January 3, 2007 in Technical
One of the main items scheduled for v0.4 of open shakespeare is improvements to the responsiveness of the concordance. Using the v0.3 codebase, using just the sonnets as test material, loading up the list of words for the concordance alone took around 24s on my laptop. This is because even with a single text there are already over 18,000 items in the concordance and we were having to read through all of these to generate the list of words. Some recent commits (e.g. r:72) have gone some way to improving this responsiveness (loading word list is now 3s now compared to 24s) but the result is not entirely satisfactory (printing full statistics is 13s compared to 40s previously). One obvious way to go futher is to use caching — either of individual web pages or of particular key parts such as all the distinct words occurring in the concordance (caching works because the concordance only changes when new texts are added which will usually only happen once — when the system is first initialised).
Relatedly and r:74 is a first step on filtering the concordance — in this case to exclude roman numerals and various non-words. Doing this made me think about whether the concordance should be storing actual words or just stems — for example, it does not seem to make much sense to have different entries for kill, kills, killed etc. Using a stemming algorithm such as the porter stemmer (which I notice has a nice python implementation directly available) we can easily stem each word as we go along. This would have several benefits one of the most prominent being a dramatic reduction in the basic dictionary size (i.e. the number of distinct words in the concordance).
December 18, 2006 in Technical
We intend to add annotation/commentarysupport to the open shakespeare web demo either in this release or next. As a first step we’ve been looking to see what (open-source) web-based annotation systems are already out there. Below is our list of what we’ve been able to find so far (if you know of more please post a comment). After examining several of these in some detail the one we’re going to try our properly is marginalia (if you’re interested our current efforts to do this including writing a python wsgi annotation service backend can be found here in the subversion repository).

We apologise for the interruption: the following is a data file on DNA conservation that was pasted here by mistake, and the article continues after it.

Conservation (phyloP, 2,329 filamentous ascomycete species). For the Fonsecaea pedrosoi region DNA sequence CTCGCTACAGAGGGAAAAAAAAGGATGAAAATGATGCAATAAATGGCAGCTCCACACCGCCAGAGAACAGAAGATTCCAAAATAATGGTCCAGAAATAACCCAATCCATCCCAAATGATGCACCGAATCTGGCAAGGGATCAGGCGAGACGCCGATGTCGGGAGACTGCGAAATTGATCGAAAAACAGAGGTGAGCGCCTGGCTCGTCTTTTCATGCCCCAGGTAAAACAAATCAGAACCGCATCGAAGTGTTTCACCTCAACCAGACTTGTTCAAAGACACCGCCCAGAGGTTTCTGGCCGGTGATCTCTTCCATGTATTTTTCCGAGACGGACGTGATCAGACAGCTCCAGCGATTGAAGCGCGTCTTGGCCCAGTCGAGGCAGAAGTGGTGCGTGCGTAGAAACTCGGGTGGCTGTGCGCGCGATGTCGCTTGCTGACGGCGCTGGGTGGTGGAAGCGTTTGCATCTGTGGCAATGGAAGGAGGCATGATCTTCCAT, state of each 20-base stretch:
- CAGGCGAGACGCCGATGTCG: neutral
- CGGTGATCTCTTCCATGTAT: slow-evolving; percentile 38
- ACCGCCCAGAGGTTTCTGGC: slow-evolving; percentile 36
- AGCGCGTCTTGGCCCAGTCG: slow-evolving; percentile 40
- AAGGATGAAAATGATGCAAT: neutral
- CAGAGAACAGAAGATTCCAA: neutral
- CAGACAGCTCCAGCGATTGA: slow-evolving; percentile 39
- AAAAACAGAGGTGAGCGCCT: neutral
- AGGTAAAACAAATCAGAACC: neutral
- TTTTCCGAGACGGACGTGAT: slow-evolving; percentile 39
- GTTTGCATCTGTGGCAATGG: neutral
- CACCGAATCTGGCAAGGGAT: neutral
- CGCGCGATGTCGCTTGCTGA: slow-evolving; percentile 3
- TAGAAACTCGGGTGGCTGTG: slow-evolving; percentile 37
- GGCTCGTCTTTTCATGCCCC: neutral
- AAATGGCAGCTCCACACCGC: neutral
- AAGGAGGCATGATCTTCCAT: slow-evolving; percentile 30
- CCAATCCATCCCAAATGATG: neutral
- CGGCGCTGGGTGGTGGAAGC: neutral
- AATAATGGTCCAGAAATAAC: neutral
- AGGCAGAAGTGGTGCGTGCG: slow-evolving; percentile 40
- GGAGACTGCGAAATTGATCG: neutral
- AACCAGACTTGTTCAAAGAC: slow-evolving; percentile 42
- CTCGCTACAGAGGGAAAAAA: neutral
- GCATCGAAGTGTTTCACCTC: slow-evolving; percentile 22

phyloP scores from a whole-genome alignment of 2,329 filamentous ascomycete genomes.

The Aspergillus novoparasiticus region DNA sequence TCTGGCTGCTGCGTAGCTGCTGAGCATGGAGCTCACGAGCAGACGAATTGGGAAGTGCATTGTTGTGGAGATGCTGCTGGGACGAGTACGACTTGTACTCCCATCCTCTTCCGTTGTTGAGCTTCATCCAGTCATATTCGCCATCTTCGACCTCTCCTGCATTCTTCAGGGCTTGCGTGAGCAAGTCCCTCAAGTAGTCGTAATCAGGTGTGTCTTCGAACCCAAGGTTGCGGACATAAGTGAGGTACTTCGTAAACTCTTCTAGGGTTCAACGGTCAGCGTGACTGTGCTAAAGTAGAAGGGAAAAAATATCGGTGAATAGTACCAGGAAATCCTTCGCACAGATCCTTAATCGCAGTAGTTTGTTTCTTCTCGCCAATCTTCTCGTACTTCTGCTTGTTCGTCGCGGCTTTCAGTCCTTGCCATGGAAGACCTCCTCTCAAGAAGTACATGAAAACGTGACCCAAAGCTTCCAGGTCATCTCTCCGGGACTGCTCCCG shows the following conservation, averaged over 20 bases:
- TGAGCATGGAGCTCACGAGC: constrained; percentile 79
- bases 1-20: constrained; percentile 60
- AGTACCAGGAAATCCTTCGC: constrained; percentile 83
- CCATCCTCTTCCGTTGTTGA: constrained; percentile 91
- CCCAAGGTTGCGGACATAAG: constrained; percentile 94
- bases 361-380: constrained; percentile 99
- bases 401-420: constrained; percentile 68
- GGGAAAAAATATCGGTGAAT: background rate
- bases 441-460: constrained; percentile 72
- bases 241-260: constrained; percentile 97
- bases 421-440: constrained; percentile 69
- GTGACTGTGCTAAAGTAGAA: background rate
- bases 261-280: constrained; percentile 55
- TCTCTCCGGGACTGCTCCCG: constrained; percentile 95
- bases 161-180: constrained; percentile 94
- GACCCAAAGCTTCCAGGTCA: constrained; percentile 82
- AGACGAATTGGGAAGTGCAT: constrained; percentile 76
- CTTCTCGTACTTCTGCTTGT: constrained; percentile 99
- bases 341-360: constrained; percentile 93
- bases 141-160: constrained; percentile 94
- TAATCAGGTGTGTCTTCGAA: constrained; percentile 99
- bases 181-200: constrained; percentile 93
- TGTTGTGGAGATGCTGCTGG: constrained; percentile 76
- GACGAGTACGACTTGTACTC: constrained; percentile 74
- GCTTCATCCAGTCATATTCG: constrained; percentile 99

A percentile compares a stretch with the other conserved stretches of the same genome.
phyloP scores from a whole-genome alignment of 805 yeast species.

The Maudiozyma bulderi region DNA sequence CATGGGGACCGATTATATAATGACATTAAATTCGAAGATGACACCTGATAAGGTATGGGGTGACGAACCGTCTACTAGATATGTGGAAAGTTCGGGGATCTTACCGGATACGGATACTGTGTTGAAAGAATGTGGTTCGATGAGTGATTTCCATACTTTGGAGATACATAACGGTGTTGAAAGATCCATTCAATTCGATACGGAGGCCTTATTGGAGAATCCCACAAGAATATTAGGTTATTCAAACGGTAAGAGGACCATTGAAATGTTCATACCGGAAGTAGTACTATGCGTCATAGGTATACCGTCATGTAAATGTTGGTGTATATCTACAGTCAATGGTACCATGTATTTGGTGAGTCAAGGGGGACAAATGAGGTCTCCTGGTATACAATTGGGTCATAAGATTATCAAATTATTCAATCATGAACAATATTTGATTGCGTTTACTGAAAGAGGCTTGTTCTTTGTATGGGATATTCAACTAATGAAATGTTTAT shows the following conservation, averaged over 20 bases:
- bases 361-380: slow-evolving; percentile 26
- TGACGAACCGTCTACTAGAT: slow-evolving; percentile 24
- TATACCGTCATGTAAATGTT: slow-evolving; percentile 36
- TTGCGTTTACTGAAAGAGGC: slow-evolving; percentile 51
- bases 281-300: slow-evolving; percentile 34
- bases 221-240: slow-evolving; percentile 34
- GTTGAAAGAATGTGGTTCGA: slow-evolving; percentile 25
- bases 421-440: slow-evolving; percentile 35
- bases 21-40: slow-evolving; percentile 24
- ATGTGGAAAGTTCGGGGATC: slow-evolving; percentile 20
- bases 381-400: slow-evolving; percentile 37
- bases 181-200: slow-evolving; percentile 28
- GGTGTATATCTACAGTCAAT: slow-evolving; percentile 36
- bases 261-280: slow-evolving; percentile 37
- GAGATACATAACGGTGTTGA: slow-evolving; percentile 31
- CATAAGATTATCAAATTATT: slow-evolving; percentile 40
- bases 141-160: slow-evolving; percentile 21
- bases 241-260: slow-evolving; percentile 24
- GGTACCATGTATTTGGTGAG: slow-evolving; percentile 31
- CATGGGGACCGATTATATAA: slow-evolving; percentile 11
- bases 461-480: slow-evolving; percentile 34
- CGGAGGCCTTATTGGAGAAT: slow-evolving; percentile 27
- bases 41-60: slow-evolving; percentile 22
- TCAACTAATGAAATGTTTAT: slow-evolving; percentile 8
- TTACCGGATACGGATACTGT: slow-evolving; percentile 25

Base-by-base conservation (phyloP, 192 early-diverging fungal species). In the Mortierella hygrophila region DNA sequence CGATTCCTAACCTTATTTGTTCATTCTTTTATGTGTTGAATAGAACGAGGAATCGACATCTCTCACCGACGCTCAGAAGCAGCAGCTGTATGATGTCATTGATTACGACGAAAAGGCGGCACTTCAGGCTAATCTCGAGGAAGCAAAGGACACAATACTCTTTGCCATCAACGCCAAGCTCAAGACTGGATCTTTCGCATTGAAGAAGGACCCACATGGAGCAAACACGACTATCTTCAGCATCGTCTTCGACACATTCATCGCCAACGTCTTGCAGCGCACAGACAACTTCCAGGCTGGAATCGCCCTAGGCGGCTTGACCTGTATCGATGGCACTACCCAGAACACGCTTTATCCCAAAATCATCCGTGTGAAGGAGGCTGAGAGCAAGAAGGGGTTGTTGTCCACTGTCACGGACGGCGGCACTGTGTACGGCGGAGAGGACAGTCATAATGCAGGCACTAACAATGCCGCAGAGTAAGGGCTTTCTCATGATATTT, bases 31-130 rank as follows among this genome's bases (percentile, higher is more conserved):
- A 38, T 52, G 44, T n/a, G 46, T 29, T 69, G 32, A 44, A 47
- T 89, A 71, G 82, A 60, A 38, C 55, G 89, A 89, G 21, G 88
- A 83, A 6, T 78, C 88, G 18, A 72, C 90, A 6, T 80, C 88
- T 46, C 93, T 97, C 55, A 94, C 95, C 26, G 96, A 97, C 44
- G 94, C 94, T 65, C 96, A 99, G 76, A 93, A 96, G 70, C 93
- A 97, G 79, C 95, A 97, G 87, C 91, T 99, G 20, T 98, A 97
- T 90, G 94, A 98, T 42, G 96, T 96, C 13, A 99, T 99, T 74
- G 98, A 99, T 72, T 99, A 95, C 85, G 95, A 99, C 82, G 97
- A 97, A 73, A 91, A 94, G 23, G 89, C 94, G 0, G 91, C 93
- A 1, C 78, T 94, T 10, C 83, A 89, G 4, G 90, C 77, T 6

- Rather hacked together (apparently he coded it in a week). Had problems getting it working locally and no documentation to help in adaptation. Seems to be unmaintained (demo site is currently down) which is perhaps not surprising given how many other projects Ian has on the go.
- One nice feature is that you don’t seem to have to mess with the underlying web pages you want to add comments to (this only works if you are sitting on top of another wsgi application)
annotea: W3C project based on RDF
- Been around a long time and now seems to be inactive
- The Schema seems reasonable
- xpointer based which according to the marginalia site is a problem
November 4, 2006 in Uncategorized
Today we made the switch from kid to genshi as our templating toolkit in the web interface. Kid has served us well but there are some issues with debugging and including input that can’t be guaranteed to be well-formed. Genshi, as a direct derivative of Kid, delivers very similar syntax but is both simpler and a little more flexible to use.
October 15, 2006 in Uncategorized
We’d really like to have some nice images of a shakespeare first folio (if possible from Hamlet) for use in the Open Shakespeare project. However all the scanned copies we’ve managed to find seem to be under full ‘all rights reserved’ copyright.
For example there’s an online version from the Schoenberg Schoenberg Center for Electronic Text and Image at the University of Pennsylvania. But checking the printable version one finds the following:
Â©2003 Schoenberg Center for Electronic Text and Image
University of Pennsylvania Library.
And this isn’t exceptional. There’s a list of available online folios on:
All of the copies listed are closed (copyrighted with no open license) — with most not allowing for any types of use without permission (the only exception being the State Library of New South Wales which allows for “educational, non-profit, purposes”).
It’s a rather unfortunate situation and it would be great to know if there is a scan of a shakespeare first folio out there which truly is open.